Monday, June 30, 2014

7 surprises about libraries in our surveys: Pew Research Center

7 surprises about libraries in our surveys
Fact Tank-Pew Research Center: 6.30.2014 by Lee Rainie

The Pew Research Center’s studies about libraries and where they fit in the lives of their communities and patrons have uncovered some surprising facts about what Americans think of libraries and the way they use them. As librarians around the world are gathered in Las Vegas for the American Library Association’s annual conference, here are findings that stand out from our research, our typology of public library engagement and the quiz we just released that people can take to see where they compare with our national survey findings: What kind of library user are you?

1 Each time we ask about library use, we find that those ages 65 and older are less likely to have visited a library in the past 12 months than those under that age. Equally as interesting is the fact that younger Americans (those ages 16-29) are just as likely to be library users as those who are older.

2 Although 10% of Americans have never used a library, they think libraries are good for their communities. We’ve identified this group of library users as “Distant Admirers,” and they are the majority of the nearly 15% of Americans ages 16 and older who have never been to a library.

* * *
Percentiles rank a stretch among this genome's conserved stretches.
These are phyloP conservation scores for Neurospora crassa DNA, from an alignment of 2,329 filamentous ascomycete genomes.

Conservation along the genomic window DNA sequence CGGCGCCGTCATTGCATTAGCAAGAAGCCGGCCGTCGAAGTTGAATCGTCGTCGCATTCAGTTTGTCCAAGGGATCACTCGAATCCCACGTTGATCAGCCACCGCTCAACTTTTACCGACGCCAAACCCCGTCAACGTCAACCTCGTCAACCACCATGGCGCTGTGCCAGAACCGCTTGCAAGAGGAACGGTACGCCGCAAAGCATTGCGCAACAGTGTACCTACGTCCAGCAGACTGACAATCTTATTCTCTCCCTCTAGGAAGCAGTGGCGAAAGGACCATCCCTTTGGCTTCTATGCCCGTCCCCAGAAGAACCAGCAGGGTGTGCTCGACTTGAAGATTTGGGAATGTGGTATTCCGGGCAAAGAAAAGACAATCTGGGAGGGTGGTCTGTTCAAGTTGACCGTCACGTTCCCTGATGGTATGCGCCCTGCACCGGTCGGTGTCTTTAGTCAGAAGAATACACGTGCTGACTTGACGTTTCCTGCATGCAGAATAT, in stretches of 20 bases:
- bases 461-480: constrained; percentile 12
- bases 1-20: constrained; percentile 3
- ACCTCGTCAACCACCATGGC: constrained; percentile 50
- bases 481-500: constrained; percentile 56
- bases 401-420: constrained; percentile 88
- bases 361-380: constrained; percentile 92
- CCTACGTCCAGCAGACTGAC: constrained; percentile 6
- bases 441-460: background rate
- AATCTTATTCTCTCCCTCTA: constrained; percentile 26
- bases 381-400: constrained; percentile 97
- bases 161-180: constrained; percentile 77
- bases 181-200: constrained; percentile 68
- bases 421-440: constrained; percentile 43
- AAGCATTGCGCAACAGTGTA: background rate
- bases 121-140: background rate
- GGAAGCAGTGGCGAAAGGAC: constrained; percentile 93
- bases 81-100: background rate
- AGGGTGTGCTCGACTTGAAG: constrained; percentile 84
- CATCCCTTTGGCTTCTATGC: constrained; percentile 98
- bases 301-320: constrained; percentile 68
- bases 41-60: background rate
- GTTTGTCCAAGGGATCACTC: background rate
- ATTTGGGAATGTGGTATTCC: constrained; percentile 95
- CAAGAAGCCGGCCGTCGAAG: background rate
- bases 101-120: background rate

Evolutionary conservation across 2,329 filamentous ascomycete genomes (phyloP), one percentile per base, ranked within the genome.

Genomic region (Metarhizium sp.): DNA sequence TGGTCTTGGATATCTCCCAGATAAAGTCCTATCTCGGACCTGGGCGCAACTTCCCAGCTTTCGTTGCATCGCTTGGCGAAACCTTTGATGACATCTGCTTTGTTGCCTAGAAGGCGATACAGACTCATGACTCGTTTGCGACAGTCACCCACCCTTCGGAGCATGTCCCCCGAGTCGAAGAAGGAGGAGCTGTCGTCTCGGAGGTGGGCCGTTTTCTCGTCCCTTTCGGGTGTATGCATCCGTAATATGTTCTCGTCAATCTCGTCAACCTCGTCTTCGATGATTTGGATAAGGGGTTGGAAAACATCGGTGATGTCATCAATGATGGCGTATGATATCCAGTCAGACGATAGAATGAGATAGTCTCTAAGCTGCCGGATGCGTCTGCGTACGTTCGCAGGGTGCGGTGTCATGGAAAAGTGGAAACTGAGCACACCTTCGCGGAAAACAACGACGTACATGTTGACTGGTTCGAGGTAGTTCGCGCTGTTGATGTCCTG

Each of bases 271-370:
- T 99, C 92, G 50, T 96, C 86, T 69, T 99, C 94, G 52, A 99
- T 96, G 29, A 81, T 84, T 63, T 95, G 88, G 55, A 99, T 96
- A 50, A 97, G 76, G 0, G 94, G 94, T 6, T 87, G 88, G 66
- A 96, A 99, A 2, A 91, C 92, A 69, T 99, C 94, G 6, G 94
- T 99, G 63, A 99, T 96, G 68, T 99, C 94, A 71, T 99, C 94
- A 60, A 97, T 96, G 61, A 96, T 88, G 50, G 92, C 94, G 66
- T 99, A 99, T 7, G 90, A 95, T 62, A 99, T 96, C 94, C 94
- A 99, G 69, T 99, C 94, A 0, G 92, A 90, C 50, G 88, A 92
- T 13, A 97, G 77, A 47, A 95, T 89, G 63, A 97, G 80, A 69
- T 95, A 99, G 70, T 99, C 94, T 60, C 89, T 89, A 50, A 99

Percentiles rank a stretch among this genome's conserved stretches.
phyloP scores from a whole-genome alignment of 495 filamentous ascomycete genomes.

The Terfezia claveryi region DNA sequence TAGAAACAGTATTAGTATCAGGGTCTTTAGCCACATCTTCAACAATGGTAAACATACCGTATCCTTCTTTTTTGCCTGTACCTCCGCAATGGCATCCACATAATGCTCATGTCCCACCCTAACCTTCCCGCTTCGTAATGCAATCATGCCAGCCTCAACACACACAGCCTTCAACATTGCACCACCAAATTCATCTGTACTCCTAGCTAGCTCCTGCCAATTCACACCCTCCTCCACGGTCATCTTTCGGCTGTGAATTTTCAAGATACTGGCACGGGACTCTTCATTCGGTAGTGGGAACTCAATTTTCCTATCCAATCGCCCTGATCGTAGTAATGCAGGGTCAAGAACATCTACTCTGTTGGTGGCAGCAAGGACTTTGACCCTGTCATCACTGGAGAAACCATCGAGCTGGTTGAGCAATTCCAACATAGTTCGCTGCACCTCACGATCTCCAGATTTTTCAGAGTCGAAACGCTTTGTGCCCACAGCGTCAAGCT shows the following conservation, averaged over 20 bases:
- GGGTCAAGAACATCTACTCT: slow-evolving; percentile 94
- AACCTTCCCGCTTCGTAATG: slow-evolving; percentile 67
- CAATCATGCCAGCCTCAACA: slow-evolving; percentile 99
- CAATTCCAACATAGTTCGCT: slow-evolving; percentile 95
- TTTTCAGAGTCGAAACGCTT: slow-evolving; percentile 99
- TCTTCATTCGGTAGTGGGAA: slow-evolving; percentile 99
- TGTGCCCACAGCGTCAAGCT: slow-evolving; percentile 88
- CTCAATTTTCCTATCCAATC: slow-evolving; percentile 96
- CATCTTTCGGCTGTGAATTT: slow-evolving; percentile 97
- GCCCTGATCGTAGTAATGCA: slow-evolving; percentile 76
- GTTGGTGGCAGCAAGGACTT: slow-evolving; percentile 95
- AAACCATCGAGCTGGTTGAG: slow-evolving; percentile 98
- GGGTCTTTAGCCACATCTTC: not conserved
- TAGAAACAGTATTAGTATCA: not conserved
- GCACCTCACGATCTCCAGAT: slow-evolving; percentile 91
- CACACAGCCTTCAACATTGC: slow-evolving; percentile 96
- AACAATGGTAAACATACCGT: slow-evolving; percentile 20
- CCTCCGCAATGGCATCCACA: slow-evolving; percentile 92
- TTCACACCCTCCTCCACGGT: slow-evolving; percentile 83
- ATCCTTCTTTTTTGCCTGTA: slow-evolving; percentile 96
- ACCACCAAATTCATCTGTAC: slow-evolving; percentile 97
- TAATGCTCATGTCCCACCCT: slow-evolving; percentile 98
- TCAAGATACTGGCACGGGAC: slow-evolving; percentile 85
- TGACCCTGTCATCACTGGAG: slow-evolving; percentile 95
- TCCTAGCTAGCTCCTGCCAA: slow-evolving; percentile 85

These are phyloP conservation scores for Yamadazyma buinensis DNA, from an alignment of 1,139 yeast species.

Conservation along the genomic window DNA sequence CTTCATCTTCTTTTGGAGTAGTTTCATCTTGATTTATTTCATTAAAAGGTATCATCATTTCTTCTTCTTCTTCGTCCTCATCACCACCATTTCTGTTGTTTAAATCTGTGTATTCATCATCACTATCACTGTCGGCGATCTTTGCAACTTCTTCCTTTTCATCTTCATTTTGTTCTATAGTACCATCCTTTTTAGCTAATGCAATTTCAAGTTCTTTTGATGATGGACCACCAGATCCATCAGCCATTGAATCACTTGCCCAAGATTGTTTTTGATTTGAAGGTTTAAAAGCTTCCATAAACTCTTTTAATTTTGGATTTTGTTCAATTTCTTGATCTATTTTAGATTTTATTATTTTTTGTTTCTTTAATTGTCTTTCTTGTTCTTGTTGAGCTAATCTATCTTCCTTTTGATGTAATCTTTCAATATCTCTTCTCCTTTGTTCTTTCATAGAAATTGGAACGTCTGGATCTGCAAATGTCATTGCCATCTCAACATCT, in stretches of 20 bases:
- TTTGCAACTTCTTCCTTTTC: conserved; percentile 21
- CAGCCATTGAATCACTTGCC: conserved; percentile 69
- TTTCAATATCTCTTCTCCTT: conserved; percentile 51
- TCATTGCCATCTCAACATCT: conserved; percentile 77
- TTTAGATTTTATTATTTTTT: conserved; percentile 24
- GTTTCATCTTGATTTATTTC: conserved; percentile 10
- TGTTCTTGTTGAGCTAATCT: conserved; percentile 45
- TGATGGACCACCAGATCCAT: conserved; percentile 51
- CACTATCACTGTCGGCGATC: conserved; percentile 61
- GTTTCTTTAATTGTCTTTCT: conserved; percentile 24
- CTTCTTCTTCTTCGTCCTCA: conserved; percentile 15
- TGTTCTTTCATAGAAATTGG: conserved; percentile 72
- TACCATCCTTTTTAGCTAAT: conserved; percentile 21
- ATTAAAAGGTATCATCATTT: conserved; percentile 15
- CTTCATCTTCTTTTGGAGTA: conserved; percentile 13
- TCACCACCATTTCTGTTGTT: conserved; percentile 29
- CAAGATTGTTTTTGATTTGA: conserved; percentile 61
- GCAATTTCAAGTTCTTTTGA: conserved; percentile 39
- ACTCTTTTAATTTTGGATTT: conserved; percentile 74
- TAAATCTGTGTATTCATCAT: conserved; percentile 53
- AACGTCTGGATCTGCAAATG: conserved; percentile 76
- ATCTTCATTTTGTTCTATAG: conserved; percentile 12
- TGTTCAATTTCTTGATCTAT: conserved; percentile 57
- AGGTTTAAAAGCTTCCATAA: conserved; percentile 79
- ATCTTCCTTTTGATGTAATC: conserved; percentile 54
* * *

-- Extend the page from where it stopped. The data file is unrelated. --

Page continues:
-40% of Distant Admirers report that someone else in their household is a library user.
 -2/3s of them or more say libraries are important because they promote literacy and reading
 -55% say the loss of the local library would be a blow to the community.

3 E-book reading is rising but just 4% of Americans are “e-book only” readers.

4 Those who read both e-books and printed books prefer reading in the different formats under different circumstances.

5 One of the big concerns in the publishing industry about selling e-books to libraries is that allowing free access to e-books through libraries might eat into book sales. In fact, Pew Research data show that those who use libraries are more likely than others to be book buyers and actually prefer to buy books, rather than borrow them.

6 One of the foundational principles of librarians is supporting the privacy of patrons. . . . . .many patrons are comfortable with the idea of getting recommendations from librarians based on their previous book-reading habits.

7 Many librarians are struggling to figure out how to think about their book collections in the digital age.  READ MORE !

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